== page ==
Monday, May 14, 2012

ASHMORE: Future is now for Kreider

For The Trentonian
NEW YORK - It's almost scary to think about how good Chris Kreider could be one day.
But Rangers fans will certainly take what they're getting from him right now.
A month ago, he was helping lead Boston College to another NCAA championship.
Now? He may very well be the unlikely hero in a potential Stanley Cup run.
For both Kreider and the Rangers, it's never been more apparent that the future is now.
The 20-year-old didn't get to play a regular season game for New York, instead jumping right into the first round series against Ottawa.
After some early struggles, Kreider has been rewarded by being moved onto the second line, and in turn rewarded head coach John Tortorella with a goal and an assist in the Rangers 3-0 win over the Devils on Monday night.

Chris Kreider has gone from college hero to Rangers folk hero.

Not bad for a guy who had to not only hadn't played more than 38 games in a season - Monday was his 56th overall - and had to learn the Rangers system on the fly.
"He's been consistently understanding of how we have to play," Tortorella said. "You want it to be instinctive, and I think he's done a really good job of that as far as chasing down things, shooting
the puck and obviously the quick release tonight on his goal. He's played well."
To say he's played well is a bit of an understatement, but that's to be expected given his coach's well-documented demeanor. What wasn't a given was the humility Kreider showed after the game, addressing a throng of reporters in a voice that barely registered over a whisper, a voice that was hesitant to pat the rising star responsible for it on the back.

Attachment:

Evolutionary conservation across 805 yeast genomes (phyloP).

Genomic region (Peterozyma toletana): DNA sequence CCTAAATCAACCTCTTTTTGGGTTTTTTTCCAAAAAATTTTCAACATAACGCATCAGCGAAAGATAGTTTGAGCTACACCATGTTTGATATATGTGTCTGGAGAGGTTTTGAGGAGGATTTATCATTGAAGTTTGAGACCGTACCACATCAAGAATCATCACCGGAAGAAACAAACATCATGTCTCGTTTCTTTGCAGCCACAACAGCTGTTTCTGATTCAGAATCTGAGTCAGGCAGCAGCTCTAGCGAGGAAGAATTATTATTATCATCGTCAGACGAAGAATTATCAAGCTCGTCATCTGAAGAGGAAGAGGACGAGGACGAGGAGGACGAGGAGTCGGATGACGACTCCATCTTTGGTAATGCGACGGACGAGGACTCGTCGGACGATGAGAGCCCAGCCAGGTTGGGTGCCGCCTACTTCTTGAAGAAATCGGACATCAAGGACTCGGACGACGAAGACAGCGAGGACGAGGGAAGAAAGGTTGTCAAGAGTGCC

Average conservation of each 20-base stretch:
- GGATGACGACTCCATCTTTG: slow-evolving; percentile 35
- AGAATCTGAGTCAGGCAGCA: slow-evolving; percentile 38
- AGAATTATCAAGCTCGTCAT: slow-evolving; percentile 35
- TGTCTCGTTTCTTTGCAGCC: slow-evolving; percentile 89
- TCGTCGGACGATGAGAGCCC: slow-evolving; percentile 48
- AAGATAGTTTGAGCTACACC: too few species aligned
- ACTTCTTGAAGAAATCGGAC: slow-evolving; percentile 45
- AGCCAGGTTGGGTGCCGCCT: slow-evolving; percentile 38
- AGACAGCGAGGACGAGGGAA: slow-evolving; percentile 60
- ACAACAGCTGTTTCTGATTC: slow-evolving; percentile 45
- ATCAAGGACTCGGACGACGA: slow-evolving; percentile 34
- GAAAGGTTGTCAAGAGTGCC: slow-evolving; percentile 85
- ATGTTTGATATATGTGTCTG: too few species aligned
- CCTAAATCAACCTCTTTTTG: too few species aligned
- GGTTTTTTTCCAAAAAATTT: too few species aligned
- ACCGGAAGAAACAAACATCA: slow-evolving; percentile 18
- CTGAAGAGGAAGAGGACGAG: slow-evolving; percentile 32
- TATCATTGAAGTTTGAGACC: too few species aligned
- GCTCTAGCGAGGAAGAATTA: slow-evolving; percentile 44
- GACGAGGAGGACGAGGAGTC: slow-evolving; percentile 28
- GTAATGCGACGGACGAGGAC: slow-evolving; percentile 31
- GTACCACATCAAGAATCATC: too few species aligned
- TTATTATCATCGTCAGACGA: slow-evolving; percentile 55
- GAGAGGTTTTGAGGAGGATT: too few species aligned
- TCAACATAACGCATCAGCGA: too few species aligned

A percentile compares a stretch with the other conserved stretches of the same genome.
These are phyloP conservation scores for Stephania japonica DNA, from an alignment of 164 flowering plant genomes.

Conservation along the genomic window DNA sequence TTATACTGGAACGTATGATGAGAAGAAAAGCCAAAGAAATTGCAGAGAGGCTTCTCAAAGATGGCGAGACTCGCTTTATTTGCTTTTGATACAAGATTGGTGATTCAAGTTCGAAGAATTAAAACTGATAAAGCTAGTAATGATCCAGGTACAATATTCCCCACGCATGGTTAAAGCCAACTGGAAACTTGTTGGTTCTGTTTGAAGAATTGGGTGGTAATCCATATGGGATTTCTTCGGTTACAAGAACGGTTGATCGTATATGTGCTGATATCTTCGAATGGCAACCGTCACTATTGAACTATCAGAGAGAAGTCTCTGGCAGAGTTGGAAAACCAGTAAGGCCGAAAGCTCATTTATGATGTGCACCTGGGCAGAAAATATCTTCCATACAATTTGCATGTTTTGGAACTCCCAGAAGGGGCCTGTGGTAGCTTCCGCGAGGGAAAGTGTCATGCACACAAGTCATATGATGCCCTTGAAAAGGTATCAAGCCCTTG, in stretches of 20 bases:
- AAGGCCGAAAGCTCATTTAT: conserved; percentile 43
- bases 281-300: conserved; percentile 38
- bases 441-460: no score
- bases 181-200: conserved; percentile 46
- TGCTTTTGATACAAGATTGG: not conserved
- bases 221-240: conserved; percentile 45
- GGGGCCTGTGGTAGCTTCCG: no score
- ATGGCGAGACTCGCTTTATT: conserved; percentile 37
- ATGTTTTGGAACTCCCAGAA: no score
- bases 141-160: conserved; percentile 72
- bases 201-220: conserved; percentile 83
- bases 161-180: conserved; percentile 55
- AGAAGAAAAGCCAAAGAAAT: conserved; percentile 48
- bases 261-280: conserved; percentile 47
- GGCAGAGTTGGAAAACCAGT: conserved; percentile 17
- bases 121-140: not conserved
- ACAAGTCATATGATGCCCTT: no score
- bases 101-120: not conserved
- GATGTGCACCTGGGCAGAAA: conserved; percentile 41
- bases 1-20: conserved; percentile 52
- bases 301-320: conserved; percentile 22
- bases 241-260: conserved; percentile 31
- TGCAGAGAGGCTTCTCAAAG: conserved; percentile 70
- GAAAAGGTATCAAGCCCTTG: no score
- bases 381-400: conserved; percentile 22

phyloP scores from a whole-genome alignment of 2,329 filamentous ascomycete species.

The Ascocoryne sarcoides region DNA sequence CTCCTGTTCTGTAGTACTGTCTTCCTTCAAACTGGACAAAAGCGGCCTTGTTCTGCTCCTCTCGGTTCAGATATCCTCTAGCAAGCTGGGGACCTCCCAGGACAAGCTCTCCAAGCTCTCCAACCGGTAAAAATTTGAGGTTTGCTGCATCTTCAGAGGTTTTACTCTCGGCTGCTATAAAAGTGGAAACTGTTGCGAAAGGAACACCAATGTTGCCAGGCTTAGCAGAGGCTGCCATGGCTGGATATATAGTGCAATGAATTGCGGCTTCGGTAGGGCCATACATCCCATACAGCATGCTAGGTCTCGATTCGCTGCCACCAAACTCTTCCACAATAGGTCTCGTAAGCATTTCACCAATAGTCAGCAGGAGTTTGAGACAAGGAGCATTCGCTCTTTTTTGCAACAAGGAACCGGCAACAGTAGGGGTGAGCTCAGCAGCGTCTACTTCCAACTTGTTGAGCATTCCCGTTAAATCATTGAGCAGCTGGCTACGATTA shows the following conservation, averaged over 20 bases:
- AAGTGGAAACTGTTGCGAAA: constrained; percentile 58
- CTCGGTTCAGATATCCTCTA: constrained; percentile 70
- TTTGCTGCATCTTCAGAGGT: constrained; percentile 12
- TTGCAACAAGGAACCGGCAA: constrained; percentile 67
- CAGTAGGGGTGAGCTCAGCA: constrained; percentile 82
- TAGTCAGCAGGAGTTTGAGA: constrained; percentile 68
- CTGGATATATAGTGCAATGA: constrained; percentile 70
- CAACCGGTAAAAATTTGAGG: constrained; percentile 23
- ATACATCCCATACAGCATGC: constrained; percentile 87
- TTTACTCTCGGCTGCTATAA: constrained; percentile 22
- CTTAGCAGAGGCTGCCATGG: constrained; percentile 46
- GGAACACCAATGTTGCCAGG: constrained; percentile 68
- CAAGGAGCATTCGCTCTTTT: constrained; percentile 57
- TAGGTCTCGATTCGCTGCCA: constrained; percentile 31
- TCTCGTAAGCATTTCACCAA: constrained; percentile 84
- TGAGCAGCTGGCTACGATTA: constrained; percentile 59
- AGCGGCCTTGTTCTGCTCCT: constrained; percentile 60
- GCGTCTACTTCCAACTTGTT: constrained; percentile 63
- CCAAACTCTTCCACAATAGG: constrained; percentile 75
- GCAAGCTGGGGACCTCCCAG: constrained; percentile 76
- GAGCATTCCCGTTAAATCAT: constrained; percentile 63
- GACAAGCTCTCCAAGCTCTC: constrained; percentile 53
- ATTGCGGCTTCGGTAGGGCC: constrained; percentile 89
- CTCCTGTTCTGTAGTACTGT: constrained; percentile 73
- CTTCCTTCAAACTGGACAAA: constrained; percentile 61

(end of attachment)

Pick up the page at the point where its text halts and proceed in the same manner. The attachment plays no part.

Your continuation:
"The last thing I want to do is settle in," Kreider said.
"I don't want to get complacent, especially at this level. If I get complacent, the next thing you know I'm minus-2 and giving Ovechkin a one-timer in the slot. I have got to stay extremely focused."
And, perhaps despite the way Kreider might want it, the focus was solely on him after the game, despite a stellar performance by Henrik Lundqvist and strong defensive play by Ryan McDonagh, among others.
For example, Mike Rupp is in his ninth season and has a Stanley Cup-clinching goal on his resume. And yet, he's never seen anything quite like Broadway's newest star.
"I don't think I've seen a kid come to a team this late in general," said Rupp, when asked if he'd seen a college or junior player make this kind of impact this late in a season.
"It's a tough situation, but he's a good kid and he's got a good head on his shoulders. He came in here and wanted to earn everything. He works hard, and he's got the tools. He's learning as we go along here, but I think he's done a really good job. He came through for us big tonight."
While speed has been the name of the game for Kreider -- as well as fellow rookie teammate Carl Hagelin -- his shot is often overlooked, surprising given that the Rangers' 2009 first round draft choice tallied 49 goals over three collegiate campaigns.
"He's got a lethal shot and if he gets a second to get it off, scary things can happen," said McDonagh.
"We just told him to keep moving his feet and keep moving his legs and get in on the forecheck. Him and Hags are key guys for us and it's great for him to score that goal."
On a star-studded team that inarguably has its best chance to win a Stanley Cup since 1994, Chris Kreider may have been the piece the team was missing all along. Just not if you ask him.
"I was just thinking about coming in and keeping my head down and working hard," Kreider said, reporters leaning in to try to hear every barely audible word.
But if Kreider continues making the unprecedented impact - not just on the Rangers, but any team - he has, he'll have 18,200 fans in red, white and blue wondering how he looks next to some silver.
And not just for now, but for years to come.


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